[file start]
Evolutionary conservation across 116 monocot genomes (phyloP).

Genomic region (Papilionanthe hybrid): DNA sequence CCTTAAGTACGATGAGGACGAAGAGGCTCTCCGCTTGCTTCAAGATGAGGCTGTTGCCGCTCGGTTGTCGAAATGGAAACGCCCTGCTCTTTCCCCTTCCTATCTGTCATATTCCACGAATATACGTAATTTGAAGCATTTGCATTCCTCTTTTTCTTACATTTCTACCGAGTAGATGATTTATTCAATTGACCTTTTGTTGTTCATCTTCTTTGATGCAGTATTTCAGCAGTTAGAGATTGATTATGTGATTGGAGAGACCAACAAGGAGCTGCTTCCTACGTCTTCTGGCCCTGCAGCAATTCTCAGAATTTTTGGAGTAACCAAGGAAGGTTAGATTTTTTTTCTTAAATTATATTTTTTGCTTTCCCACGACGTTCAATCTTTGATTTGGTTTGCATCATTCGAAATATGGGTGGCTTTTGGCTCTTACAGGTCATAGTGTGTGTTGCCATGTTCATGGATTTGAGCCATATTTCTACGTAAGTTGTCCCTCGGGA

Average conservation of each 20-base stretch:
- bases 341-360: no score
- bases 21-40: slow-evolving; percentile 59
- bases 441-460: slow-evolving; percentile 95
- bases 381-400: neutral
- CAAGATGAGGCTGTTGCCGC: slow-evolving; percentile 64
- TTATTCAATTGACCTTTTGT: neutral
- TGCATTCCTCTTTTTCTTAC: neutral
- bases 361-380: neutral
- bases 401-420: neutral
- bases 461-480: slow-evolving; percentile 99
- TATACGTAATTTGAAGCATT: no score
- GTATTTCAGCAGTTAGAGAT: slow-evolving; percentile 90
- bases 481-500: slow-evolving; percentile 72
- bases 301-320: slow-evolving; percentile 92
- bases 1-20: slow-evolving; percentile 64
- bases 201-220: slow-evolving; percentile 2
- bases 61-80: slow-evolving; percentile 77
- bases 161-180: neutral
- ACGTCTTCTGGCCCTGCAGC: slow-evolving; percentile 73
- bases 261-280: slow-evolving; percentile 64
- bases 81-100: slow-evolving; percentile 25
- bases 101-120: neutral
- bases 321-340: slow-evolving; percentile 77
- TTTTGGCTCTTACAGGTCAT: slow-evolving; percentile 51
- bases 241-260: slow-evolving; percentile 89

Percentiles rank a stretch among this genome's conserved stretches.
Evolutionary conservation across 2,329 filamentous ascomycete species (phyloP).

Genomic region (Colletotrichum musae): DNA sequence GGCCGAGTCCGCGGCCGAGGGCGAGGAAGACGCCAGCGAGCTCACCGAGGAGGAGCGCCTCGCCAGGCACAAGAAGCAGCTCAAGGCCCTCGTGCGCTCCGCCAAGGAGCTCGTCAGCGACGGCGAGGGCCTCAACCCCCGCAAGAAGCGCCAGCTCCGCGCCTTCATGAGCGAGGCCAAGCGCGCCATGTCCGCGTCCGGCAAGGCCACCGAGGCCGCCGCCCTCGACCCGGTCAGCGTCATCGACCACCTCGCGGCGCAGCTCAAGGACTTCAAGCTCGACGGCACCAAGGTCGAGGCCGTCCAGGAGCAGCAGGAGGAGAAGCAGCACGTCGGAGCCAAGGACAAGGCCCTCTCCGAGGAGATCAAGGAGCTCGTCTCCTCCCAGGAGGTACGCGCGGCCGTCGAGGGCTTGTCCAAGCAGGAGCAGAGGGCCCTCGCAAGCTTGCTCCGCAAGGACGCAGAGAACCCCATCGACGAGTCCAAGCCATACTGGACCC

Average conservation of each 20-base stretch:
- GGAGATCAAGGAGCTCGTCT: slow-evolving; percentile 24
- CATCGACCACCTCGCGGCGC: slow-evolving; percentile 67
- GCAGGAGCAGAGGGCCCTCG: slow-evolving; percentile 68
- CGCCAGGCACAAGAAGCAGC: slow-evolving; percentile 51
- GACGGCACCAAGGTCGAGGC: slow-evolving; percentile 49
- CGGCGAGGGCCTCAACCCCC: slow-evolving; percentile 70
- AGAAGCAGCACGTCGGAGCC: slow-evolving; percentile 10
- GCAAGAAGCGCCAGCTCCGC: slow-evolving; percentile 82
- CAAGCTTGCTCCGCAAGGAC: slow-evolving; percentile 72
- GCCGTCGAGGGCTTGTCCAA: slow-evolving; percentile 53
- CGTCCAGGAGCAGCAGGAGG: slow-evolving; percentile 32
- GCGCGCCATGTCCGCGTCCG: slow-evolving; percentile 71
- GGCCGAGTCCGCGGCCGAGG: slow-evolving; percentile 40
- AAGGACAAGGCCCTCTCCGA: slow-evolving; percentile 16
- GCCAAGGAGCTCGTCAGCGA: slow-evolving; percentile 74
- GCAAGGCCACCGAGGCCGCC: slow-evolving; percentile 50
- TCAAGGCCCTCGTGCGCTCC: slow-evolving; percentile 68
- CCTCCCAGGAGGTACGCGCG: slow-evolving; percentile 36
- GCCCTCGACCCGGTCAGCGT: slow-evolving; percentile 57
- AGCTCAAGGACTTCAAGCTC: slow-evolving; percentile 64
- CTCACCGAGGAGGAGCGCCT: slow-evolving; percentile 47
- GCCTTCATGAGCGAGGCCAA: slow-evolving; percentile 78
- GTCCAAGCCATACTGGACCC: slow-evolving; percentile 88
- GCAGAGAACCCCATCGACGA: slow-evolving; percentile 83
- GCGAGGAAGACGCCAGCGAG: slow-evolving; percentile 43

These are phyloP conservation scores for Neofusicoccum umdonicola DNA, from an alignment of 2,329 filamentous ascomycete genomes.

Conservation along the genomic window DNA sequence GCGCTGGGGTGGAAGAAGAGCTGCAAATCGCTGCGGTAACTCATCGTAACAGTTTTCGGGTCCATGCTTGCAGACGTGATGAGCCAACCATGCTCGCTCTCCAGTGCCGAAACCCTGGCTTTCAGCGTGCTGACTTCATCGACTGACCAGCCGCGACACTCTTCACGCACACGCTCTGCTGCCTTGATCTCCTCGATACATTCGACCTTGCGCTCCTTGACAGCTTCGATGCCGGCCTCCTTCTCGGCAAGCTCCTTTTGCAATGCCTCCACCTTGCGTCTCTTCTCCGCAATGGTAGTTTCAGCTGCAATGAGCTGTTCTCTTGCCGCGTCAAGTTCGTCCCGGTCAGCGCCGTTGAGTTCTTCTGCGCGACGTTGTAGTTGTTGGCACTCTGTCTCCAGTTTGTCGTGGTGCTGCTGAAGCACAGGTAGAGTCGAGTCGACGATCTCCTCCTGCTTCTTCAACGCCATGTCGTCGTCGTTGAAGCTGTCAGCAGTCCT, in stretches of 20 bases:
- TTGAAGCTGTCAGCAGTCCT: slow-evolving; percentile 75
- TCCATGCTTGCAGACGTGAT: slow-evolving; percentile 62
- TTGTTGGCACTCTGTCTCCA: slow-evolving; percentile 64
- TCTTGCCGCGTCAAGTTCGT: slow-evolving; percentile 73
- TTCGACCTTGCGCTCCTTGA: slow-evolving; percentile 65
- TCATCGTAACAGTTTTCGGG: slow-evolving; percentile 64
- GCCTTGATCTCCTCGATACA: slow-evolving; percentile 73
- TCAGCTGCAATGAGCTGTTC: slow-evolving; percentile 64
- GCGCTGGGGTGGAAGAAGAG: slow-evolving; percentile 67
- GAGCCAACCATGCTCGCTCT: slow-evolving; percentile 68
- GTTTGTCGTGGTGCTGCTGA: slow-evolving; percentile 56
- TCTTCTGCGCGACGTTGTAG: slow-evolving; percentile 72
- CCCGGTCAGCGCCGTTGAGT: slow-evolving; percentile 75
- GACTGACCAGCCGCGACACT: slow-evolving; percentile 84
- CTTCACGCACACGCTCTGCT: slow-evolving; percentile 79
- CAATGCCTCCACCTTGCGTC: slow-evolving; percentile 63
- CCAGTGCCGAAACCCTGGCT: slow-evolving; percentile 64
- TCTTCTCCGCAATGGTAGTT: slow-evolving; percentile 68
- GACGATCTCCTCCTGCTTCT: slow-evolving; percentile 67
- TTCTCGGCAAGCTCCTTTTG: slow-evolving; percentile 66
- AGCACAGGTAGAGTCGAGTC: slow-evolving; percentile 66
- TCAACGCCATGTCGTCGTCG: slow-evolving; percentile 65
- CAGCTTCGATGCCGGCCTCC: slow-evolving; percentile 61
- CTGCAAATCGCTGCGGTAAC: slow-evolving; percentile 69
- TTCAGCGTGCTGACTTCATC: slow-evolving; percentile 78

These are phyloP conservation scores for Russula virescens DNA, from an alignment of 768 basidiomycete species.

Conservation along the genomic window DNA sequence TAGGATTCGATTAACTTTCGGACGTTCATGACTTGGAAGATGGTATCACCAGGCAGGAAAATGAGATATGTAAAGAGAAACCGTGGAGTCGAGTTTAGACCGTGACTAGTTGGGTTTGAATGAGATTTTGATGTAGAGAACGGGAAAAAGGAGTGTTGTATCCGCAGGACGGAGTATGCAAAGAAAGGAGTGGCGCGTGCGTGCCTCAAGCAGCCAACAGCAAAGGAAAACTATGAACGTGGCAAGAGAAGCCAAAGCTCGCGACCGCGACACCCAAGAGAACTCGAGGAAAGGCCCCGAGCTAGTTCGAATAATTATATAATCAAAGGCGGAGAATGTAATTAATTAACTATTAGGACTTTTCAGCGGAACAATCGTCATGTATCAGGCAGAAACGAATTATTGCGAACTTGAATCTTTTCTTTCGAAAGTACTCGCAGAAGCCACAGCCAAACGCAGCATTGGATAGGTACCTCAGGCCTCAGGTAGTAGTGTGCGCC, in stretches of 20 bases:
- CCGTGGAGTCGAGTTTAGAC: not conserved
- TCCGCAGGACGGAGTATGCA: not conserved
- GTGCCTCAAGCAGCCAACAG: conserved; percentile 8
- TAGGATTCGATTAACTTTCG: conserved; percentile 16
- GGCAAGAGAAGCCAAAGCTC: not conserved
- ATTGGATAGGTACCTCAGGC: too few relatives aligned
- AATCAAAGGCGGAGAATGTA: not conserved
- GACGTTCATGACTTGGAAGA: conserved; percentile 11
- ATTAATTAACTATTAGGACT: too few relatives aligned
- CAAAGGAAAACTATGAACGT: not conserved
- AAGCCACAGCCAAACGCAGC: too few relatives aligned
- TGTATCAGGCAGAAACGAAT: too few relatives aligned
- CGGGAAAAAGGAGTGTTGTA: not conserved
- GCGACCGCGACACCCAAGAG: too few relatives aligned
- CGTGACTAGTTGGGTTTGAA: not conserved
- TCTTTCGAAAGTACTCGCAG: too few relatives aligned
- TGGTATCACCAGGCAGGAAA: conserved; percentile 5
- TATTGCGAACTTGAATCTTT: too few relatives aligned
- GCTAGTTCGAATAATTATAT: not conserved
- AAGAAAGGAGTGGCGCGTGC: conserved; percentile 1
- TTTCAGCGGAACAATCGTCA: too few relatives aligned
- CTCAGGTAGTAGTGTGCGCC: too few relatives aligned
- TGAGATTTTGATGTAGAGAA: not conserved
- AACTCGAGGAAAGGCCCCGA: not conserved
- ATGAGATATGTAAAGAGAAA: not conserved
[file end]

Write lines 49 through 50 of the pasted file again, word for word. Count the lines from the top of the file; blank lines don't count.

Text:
- TCAAGGCCCTCGTGCGCTCC: slow-evolving; percentile 68
- CCTCCCAGGAGGTACGCGCG: slow-evolving; percentile 36